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Melanocyte stem cells: biology and current aspects.
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PMID:  23018363     Owner:  NLM     Status:  MEDLINE    
Abstract/OtherAbstract:
Epidermal stem cells have become an object of intensive research. The epidermis constitutes one of the main sources of stem cells and is a tissue of choice for use in exploring their biology. Stratified squamous epithelium (epidermis) possesses the capacity for self-renewal and repair due to the presence of epidermal stem cells (ESC). They have been identified within basal layer of the interfollicular epidermis (IFE), in the "bulge" of the hair follicles of rodents, and also in the human follicular bulge. Melanocyte stem cells (MSC) from hair follicles (precisely from the bulge region, which also contains epidermal stem cells) provide an attractive model for the study of stem cells and their regulation at the niche. This review summarizes the rapidly developing field of epidermal stem cell research and their application in regenerative medicine, paying particular attention to melanocyte stem cells, their biology and some of the processes that occur during hair graying and regeneration of the pigmentary system, as well as discussing how aged-associated changes in the melanocyte stem cells compartment impact hair graying. This review also includes differentiation of human skin stem cells into functional epidermal melanocytes.
Authors:
Monika Gola; Rafał Czajkowski; Anna Bajek; Aleksander Dura; Tomasz Drewa
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Type:  Journal Article; Research Support, Non-U.S. Gov't; Review    
Journal Detail:
Title:  Medical science monitor : international medical journal of experimental and clinical research     Volume:  18     ISSN:  1643-3750     ISO Abbreviation:  Med. Sci. Monit.     Publication Date:  2012 Oct 
Date Detail:
Created Date:  2012-09-28     Completed Date:  2013-02-19     Revised Date:  2013-07-11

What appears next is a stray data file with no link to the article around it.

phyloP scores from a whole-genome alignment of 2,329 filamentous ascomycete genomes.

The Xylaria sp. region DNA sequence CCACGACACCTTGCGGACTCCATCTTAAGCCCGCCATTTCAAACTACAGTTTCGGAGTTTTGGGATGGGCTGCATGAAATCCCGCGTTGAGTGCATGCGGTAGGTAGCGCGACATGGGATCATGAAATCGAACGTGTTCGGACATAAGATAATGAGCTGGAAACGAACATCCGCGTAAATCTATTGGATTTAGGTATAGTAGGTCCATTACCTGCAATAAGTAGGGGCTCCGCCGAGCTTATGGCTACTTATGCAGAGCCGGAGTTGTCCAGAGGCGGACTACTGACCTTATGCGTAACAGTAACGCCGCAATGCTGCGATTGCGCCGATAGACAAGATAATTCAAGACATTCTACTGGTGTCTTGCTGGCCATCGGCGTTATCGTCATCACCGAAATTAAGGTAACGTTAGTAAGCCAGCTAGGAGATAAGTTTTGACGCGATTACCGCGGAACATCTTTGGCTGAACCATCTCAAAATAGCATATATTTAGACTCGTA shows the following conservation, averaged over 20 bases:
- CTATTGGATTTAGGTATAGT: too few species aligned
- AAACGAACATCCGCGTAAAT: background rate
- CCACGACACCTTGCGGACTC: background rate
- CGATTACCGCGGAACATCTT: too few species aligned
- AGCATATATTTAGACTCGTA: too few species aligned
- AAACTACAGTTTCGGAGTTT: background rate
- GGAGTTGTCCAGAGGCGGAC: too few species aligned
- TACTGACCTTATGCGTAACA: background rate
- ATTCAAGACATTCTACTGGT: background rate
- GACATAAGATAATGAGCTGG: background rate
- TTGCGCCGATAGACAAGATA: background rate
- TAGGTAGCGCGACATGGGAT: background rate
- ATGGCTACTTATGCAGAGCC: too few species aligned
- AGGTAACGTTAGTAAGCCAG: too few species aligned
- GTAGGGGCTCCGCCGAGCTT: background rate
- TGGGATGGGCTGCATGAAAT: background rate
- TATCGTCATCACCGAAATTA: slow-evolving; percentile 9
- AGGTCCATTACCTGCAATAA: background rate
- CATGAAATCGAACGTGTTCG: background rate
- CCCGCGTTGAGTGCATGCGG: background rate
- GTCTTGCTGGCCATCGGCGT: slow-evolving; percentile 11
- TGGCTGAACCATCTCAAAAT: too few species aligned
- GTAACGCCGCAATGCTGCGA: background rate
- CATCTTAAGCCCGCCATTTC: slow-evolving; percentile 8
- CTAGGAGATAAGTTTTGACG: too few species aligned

Medline Journal Info:
Nlm Unique ID:  9609063     Medline TA:  Med Sci Monit     Country:  Poland    
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Languages:  eng     Pagination:  RA155-9     Citation Subset:  IM    
Affiliation:
Department of Tissue Engineering, Nicolaus Copernicus University, Bydgoszcz, Poland.
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MeSH Terms
Descriptor/Qualifier:
Adult Stem Cells / cytology
Hair Follicle / cytology
Humans
Melanocytes / cytology*
Models, Biological
Pigmentation Disorders / pathology
Stem Cells / cytology*
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Journal ID (nlm-ta): Med Sci Monit
Journal ID (iso-abbrev): Med. Sci. Monit
Journal ID (publisher-id): Medical Science Monitor
ISSN: 1234-1010
ISSN: 1643-3750
Publisher: International Scientific Literature, Inc.
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Received Day: 01 Month: 7 Year: 2011
Accepted Day: 17 Month: 1 Year: 2012
collection publication date: Year: 2012
Electronic publication date: Day: 01 Month: 10 Year: 2012
Volume: 18 Issue: 10
First Page: RA155 Last Page: RA159
PubMed Id: 23018363
ID: 3560550
Publisher Id: 883475

Melanocyte stem cells: Biology and current aspects
Monika Gola
Rafał Czajkowski
Anna Bajek
Aleksander Dura
Tomasz Drewa
Department of Tissue Engineering, Nicolaus Copernicus University, Bydgoszcz, Poland
Correspondence: Anna Bajek, Department of Tissue Engineering, Nicolaus Copernicus University, Karlowicza 24 St., 85-092 Bydgoszcz, Poland, e-mail: a_bajek@wp.pl

Background